Still Here

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“There are some things you learn best in calm, and some in storm.” –Willa Cather

I have a memory of Andrew that surfaces once in a while. It happened before we were married, when we were on a hiatus in our relationship. We had dated and broken up several times, and he had already broken my heart more than once. Still, despite the break ups that seemed to come out of nowhere, I could not escape him. No matter where I went, he eventually turned up. No matter how many times I decided not to love him, I always did again. So this particular memory happened after one of those times I’d decided not to let him back in my heart but to protect myself, to hold back. I had moved to Ukraine, and, of course, I ran into him there.

We started talking again, and I could tell there was still something between us. I went to a worship service at a Christian student fellowship of some sort. I sat near the back of the room, and he sat in the front row. I don’t even think he knew I was there. I saw him standing there. The room was dark, but lights on the stage lit the shadows enough that I could see his silhouette. He raised his arms and sang and praised God in such a pure and sweet way that I just thought, This man is someone I want in my life.

That one memory has stuck with me through some really difficult times. I’ve remembered his sincerity, his dedication. Knowing him better, knowing his struggles, his depression, his uncertainties, I still remember that man who praised God with such depth and innocence. At times when I’ve seen him question himself and his faith, seen him pull back from relationships and withdraw into depression, I’ve thought back to that silhouette and known that man is in there.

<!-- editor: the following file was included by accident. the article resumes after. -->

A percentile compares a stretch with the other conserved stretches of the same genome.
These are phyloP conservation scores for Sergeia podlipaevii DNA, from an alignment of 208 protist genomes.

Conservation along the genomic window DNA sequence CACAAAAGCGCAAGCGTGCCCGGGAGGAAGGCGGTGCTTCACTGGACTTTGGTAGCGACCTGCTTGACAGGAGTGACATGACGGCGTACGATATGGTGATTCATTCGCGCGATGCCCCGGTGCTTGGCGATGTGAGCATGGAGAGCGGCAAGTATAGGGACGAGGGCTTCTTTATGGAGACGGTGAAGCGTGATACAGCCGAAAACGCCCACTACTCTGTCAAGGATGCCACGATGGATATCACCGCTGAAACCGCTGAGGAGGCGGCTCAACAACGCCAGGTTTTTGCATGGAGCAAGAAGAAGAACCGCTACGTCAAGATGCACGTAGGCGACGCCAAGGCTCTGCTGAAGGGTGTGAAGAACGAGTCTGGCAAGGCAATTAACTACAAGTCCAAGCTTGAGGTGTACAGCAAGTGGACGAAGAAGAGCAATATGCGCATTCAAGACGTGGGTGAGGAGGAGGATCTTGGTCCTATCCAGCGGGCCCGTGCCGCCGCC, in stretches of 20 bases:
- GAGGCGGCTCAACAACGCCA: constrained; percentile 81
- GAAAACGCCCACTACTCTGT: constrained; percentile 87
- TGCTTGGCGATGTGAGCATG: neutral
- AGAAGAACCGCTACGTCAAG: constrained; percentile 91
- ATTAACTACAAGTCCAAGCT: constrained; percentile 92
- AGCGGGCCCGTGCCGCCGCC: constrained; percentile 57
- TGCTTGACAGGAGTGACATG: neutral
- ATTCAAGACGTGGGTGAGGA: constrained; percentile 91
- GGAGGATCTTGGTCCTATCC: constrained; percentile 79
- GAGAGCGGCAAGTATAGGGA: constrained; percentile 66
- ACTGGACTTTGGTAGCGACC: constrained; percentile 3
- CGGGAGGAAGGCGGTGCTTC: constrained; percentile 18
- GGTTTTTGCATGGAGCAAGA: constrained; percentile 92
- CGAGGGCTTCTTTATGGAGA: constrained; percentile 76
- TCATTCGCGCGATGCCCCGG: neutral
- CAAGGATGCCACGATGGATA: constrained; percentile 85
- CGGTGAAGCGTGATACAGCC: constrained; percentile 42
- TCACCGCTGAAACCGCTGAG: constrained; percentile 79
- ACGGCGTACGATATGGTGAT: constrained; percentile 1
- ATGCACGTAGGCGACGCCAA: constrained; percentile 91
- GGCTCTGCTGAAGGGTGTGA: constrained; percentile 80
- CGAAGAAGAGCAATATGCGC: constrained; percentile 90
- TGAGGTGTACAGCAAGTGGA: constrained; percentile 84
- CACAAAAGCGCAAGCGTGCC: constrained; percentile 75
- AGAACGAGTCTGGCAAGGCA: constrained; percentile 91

Today I went into chapel at the college, a dark room with lights shining on the stage. I scanned the audience, knowing that he usually sits at the back. This time, though, I saw him standing in the front row, praising God with that same stance and that same sincerity, and I instantly remembered that almost-20-years-younger version of him that has lived in my memory. I caught my breath. I know that man. I know the struggles and the pain those years have brought, and I know he stood there praising God with a lot less innocence and a lot more depth than he did the first time I saw him. I know that, despite his bouts with self-doubt and doubt in general and his bent towards depression, he is still here, still persevering.

We’ve struggled a lot in our life together. Some of it’s because of his issues, some because of mine, some because people just do struggle. I look at us and wonder why we can’t just be content. Why do we wallow in self-pity at times or argue or punish each other or whatever it is that we do? One of the students told me they hoped when they got married they’d have a relationship like ours, and my first reaction was to think, Oh my, I hope maybe yours will be smoother and easier. On second thought, though, I think she would be lucky to have a relationship like Andrew’s and mine because we do not give up. We might get to the end of our rope too often, but at least we tie a knot each time and hold on.

If there is one thing I’m proud of so far in my life, it’s that I haven’t given up. I may not have dealt with every situation in a healthy and productive way, but I haven’t thrown in the towel. We are committed , and when we get to the end of our lives we are going to be able to look back and see that it was worth it. We’ll see how the storms made us who we are. We’ll see how waiting out the hard times brought us to good times. We may not be able to point to our relationship as the most lovey dovey one, the most happily-ever-after one, but we’ll be able to say that we had grit, that we held onto what was important, and we’re proud of how far God has taken us.

 

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